Amplifying Business Savvy Through Nonprofit Volunteer Experience: How One Artist Does it

 

Shauna Howard
Shauna Howard

After Shauna Howard, Executive Board Member for SCORE Philadelphia approached me with her interest in participating in our HR Council, we delved into the variety of her work. A vocalist and avid salsa dancer, she started a small business selling winter accessories while she was in music school. Read on for the rest of the details, and to learn about her professional development experiences while volunteering at a volunteer-run organization.  

Thank you for speaking with me, Shauna! How did you get involved in SCORE Philadelphia?

I wanted to find a way to give back to an organization that helped grow my business, so I decided to help recruit other business executives to join SCORE Philadelphia as volunteers. I manage all of the hiring and placement of new volunteers at SCORE Philadelphia. The organization provides free and confidential business advice and counseling tailored to meet the small business and personal objectives of entrepreneurs. Its volunteers are real-world professionals with time-tested knowledge who donate thousands of hours to help small businesses succeed. 

I see you are involved in a lot of different things! How do you manage your different passions?

For me, one flows into another quite easily!  I am an artist by trade.  I am a vocalist and an avid salsa dancer: I started a very small business selling winter accessories while I was in music school.  As my music career grew, the demand for my designs grew as well; however, I didn’t know much about running a company.  I met with various SCORE Philadelphia mentors over the next three years and they helped me to turn my artistic hobby into a business to support my music career.  I was so grateful for the advice that they gave me that I joined the board in 2014 as the Vice President of Membership, giving me the opportunity to recruit business executives and top entrepreneurs to help artists like myself!

What would you recommend to other professionals with an interest in pursuing their artistic passions on the side?  

Being an artist makes me more intelligent, more attractive, and a better businesswoman.  Human beings are designed to create; therefore, I don’t see making art (music, fashion, and dancing in my case) as something that I “do on the side”, but rather what I need to do to live – open mind, open heart, open spirit.

I studied classical voice and opera in college. Trade-wise, I’m a musician, a soprano. I taught music and singing for a while. I was very involved in music therapy and taught music appreciation to the elderly. I moved to Philadelphia to get my Bachelor’s degree in music and I then focused on vocal performance.

Initially, my goal was to be a music therapist. All I wanted to do was sing songs to the elderly and use music as a tool to make their lives better. When I transferred to Temple University, my teachers encouraged me to study classical voice & opera. My course schedule was intensive. I went back to school as an adult 8-9 hours of classes each day). It was very difficult for me to find a part-time job on the side.

That’s what made me start my company. I’m from North Carolina originally and it’s very cold in Philadelphia so it’s very practical that I started designing winter accessories. It just grew that way and became FierceStitchCo (formerly Diva-in-Training Designs)!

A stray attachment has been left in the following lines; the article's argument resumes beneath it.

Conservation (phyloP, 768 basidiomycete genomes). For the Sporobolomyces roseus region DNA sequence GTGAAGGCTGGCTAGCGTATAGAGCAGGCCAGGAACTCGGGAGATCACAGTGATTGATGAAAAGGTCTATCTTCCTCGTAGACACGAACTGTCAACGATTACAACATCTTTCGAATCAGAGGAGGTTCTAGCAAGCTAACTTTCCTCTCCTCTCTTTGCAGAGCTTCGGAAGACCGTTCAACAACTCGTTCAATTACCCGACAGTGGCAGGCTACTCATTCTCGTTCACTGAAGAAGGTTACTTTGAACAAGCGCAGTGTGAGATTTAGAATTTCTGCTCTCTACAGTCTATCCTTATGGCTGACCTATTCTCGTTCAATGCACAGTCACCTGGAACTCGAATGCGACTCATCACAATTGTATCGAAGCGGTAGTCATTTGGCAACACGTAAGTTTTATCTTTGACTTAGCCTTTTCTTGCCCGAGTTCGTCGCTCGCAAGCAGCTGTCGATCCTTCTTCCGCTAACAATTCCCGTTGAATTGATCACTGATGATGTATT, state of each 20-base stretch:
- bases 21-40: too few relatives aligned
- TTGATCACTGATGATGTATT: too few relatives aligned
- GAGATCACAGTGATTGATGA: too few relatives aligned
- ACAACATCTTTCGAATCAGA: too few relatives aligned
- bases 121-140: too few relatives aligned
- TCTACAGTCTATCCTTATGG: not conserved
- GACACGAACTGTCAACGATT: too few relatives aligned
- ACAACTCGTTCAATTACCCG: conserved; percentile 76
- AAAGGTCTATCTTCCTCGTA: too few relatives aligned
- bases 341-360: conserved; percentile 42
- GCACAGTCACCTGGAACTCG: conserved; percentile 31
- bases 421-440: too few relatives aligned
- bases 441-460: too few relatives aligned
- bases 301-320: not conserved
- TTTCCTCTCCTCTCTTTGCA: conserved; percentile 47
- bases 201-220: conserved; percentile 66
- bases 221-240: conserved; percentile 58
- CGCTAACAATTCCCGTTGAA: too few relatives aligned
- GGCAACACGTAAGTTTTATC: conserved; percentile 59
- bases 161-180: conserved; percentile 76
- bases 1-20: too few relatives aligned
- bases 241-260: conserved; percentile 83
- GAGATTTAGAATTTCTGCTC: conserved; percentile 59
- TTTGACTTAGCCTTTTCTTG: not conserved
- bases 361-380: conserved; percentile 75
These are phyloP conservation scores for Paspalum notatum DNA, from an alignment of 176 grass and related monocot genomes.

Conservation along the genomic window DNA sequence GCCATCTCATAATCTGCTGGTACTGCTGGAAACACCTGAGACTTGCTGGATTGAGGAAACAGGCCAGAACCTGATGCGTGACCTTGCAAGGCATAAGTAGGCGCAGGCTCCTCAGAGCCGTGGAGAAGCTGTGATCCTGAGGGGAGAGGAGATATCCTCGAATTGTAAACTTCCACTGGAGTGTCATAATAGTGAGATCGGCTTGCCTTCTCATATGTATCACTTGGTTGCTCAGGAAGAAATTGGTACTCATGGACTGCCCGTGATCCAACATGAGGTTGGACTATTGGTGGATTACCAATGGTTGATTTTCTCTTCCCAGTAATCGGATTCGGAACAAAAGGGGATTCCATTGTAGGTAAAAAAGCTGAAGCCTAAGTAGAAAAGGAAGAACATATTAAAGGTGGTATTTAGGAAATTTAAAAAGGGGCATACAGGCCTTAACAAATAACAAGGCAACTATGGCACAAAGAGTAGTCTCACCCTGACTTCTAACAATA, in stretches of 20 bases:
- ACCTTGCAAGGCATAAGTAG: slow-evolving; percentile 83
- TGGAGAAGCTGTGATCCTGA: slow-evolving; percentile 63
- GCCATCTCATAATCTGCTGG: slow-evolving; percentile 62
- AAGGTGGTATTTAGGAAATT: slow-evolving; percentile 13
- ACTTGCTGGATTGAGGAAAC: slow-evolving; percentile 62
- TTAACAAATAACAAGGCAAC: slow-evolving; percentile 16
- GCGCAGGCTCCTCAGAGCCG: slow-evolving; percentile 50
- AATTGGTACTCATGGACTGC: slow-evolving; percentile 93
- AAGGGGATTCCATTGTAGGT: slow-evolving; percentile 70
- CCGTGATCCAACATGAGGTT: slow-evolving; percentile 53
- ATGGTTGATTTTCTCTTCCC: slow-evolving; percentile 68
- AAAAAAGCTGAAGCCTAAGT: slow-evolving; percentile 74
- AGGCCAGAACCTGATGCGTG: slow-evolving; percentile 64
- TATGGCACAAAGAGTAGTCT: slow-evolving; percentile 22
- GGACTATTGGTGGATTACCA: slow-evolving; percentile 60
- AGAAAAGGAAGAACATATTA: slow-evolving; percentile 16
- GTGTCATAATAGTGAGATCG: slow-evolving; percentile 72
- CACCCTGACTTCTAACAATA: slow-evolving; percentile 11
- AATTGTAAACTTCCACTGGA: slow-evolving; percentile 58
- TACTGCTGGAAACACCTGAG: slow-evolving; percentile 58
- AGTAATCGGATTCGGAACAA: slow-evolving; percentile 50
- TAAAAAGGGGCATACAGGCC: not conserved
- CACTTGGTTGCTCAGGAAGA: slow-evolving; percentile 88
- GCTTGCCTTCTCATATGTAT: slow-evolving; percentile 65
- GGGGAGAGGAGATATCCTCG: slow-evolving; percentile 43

I didn’t know anything about growing a company, but there was a time in 2011 when I got an order from overseas. I have no idea how they found me or who they were. That’s when I started to realize that my company was bigger than I thought it was. I started to go to the library to study and switched gears to focus on selling my scarves all over the world. If I could, I’d have every singer wearing my scarves on stage!

I’m impressed that SCORE Philadelphia has had such influence on your business that you’ve taken on such an intensive role. What things should candidates know about your organization and its mission when applying for a volunteer opportunity?  

They should know that SCORE Philadelphia is run entirely by volunteers (with the exception of our administrative assistants) who believe in supporting American small businesses.

What is the best way for a candidate to demonstrate to you that they believe in the mission of your organization?

Most people that are passionate about helping small businesses grow have previous experience in doing so.  If a prospective volunteer does that and is willing to complete all of SCORE’s certifications, we’re willing to work with them!

Please share a story of a time a candidate stood out to you. What did they do to set themselves apart?

The candidates that stand out to me are the ones that share who they are.  I never hide my artistic and creative life on my resume, so I’m extremely eager to meet those who share their hobbies and interests  in their bios and resumes!

At your organization, what is more important for a candidate to have, passion or skill?

At SCORE Philadelphia, we’d rather see passion rather than skill. Most of our applicants have been successful in their careers ; however, it takes a special person to want to share their knowledge with the intent to help their city’s small business community flourish, of which supports our mission.

All SCORE chapters  operate independently but we are all part of SCORE Association and provide free one-on-one mentoring and low-cost educational workshops. If you decided that you wanted to start a business, your tax dollars pay for this service. We serve as  the nonprofit arm of the U.S. Small Business Administration (SBA) along with Small Business Development centers (SBDC) at colleges and universities, the Veterans Administration, and other resource partners that SBA uses to develop small businesses in the US.